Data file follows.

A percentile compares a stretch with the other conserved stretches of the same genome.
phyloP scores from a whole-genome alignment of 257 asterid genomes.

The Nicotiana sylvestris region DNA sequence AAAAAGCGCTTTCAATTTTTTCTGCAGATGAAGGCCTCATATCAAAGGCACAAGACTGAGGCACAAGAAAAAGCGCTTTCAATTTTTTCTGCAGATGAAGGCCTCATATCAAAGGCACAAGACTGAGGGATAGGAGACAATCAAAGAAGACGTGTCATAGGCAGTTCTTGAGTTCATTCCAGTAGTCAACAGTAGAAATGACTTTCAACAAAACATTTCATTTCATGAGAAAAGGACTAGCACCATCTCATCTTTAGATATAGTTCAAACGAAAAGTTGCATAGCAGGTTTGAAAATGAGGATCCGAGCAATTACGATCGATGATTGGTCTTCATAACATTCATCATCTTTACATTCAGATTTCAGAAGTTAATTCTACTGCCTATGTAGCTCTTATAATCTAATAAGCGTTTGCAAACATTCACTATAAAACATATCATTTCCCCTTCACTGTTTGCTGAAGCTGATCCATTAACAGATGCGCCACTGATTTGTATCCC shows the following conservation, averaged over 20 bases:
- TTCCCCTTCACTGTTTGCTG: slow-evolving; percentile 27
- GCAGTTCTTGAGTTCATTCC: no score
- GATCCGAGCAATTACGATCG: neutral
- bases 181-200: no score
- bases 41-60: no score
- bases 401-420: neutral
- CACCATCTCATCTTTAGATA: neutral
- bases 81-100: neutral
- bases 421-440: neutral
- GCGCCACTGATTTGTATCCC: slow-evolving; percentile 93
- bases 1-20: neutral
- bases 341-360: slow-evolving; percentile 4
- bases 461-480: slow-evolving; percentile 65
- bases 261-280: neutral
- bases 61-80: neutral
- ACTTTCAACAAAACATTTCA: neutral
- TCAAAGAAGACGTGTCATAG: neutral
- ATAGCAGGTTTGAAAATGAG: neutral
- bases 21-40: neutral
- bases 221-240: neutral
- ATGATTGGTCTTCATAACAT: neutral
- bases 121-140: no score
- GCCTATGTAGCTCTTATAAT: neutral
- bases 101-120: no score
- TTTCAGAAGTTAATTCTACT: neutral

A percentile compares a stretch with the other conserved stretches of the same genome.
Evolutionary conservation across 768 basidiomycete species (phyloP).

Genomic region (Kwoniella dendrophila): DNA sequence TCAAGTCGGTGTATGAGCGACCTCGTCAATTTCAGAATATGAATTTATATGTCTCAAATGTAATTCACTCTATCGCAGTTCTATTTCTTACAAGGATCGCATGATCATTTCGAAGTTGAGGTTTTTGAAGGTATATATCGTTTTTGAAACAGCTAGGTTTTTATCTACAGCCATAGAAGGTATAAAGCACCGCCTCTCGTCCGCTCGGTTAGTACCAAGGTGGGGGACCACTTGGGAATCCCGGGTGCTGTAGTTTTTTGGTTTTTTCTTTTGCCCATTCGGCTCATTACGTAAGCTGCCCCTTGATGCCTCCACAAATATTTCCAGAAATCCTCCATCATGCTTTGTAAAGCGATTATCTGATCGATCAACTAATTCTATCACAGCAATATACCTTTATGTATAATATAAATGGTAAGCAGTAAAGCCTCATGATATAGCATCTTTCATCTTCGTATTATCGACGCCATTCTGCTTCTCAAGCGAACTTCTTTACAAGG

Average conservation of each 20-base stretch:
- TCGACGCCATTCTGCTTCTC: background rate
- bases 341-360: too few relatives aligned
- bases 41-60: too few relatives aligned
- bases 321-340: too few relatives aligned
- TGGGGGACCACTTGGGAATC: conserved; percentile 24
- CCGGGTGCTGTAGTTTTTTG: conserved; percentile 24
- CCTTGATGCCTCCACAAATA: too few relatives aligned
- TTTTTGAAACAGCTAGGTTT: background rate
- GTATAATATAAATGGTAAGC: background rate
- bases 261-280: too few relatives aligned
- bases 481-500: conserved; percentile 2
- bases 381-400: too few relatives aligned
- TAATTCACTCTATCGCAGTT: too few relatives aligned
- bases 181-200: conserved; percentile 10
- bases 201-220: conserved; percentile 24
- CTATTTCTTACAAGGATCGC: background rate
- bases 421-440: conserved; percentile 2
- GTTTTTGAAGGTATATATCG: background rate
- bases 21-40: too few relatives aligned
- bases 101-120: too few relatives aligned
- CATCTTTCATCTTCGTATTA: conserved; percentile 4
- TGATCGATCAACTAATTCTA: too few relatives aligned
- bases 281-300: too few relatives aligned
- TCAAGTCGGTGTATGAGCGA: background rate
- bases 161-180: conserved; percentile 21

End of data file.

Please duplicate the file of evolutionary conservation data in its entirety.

A percentile compares a stretch with the other conserved stretches of the same genome.
phyloP scores from a whole-genome alignment of 257 asterid genomes.

The Nicotiana sylvestris region DNA sequence AAAAAGCGCTTTCAATTTTTTCTGCAGATGAAGGCCTCATATCAAAGGCACAAGACTGAGGCACAAGAAAAAGCGCTTTCAATTTTTTCTGCAGATGAAGGCCTCATATCAAAGGCACAAGACTGAGGGATAGGAGACAATCAAAGAAGACGTGTCATAGGCAGTTCTTGAGTTCATTCCAGTAGTCAACAGTAGAAATGACTTTCAACAAAACATTTCATTTCATGAGAAAAGGACTAGCACCATCTCATCTTTAGATATAGTTCAAACGAAAAGTTGCATAGCAGGTTTGAAAATGAGGATCCGAGCAATTACGATCGATGATTGGTCTTCATAACATTCATCATCTTTACATTCAGATTTCAGAAGTTAATTCTACTGCCTATGTAGCTCTTATAATCTAATAAGCGTTTGCAAACATTCACTATAAAACATATCATTTCCCCTTCACTGTTTGCTGAAGCTGATCCATTAACAGATGCGCCACTGATTTGTATCCC shows the following conservation, averaged over 20 bases:
- TTCCCCTTCACTGTTTGCTG: slow-evolving; percentile 27
- GCAGTTCTTGAGTTCATTCC: no score
- GATCCGAGCAATTACGATCG: neutral
- bases 181-200: no score
- bases 41-60: no score
- bases 401-420: neutral
- CACCATCTCATCTTTAGATA: neutral
- bases 81-100: neutral
- bases 421-440: neutral
- GCGCCACTGATTTGTATCCC: slow-evolving; percentile 93
- bases 1-20: neutral
- bases 341-360: slow-evolving; percentile 4
- bases 461-480: slow-evolving; percentile 65
- bases 261-280: neutral
- bases 61-80: neutral
- ACTTTCAACAAAACATTTCA: neutral
- TCAAAGAAGACGTGTCATAG: neutral
- ATAGCAGGTTTGAAAATGAG: neutral
- bases 21-40: neutral
- bases 221-240: neutral
- ATGATTGGTCTTCATAACAT: neutral
- bases 121-140: no score
- GCCTATGTAGCTCTTATAAT: neutral
- bases 101-120: no score
- TTTCAGAAGTTAATTCTACT: neutral

A percentile compares a stretch with the other conserved stretches of the same genome.
Evolutionary conservation across 768 basidiomycete species (phyloP).

Genomic region (Kwoniella dendrophila): DNA sequence TCAAGTCGGTGTATGAGCGACCTCGTCAATTTCAGAATATGAATTTATATGTCTCAAATGTAATTCACTCTATCGCAGTTCTATTTCTTACAAGGATCGCATGATCATTTCGAAGTTGAGGTTTTTGAAGGTATATATCGTTTTTGAAACAGCTAGGTTTTTATCTACAGCCATAGAAGGTATAAAGCACCGCCTCTCGTCCGCTCGGTTAGTACCAAGGTGGGGGACCACTTGGGAATCCCGGGTGCTGTAGTTTTTTGGTTTTTTCTTTTGCCCATTCGGCTCATTACGTAAGCTGCCCCTTGATGCCTCCACAAATATTTCCAGAAATCCTCCATCATGCTTTGTAAAGCGATTATCTGATCGATCAACTAATTCTATCACAGCAATATACCTTTATGTATAATATAAATGGTAAGCAGTAAAGCCTCATGATATAGCATCTTTCATCTTCGTATTATCGACGCCATTCTGCTTCTCAAGCGAACTTCTTTACAAGG

Average conservation of each 20-base stretch:
- TCGACGCCATTCTGCTTCTC: background rate
- bases 341-360: too few relatives aligned
- bases 41-60: too few relatives aligned
- bases 321-340: too few relatives aligned
- TGGGGGACCACTTGGGAATC: conserved; percentile 24
- CCGGGTGCTGTAGTTTTTTG: conserved; percentile 24
- CCTTGATGCCTCCACAAATA: too few relatives aligned
- TTTTTGAAACAGCTAGGTTT: background rate
- GTATAATATAAATGGTAAGC: background rate
- bases 261-280: too few relatives aligned
- bases 481-500: conserved; percentile 2
- bases 381-400: too few relatives aligned
- TAATTCACTCTATCGCAGTT: too few relatives aligned
- bases 181-200: conserved; percentile 10
- bases 201-220: conserved; percentile 24
- CTATTTCTTACAAGGATCGC: background rate
- bases 421-440: conserved; percentile 2
- GTTTTTGAAGGTATATATCG: background rate
- bases 21-40: too few relatives aligned
- bases 101-120: too few relatives aligned
- CATCTTTCATCTTCGTATTA: conserved; percentile 4
- TGATCGATCAACTAATTCTA: too few relatives aligned
- bases 281-300: too few relatives aligned
- TCAAGTCGGTGTATGAGCGA: background rate
- bases 161-180: conserved; percentile 21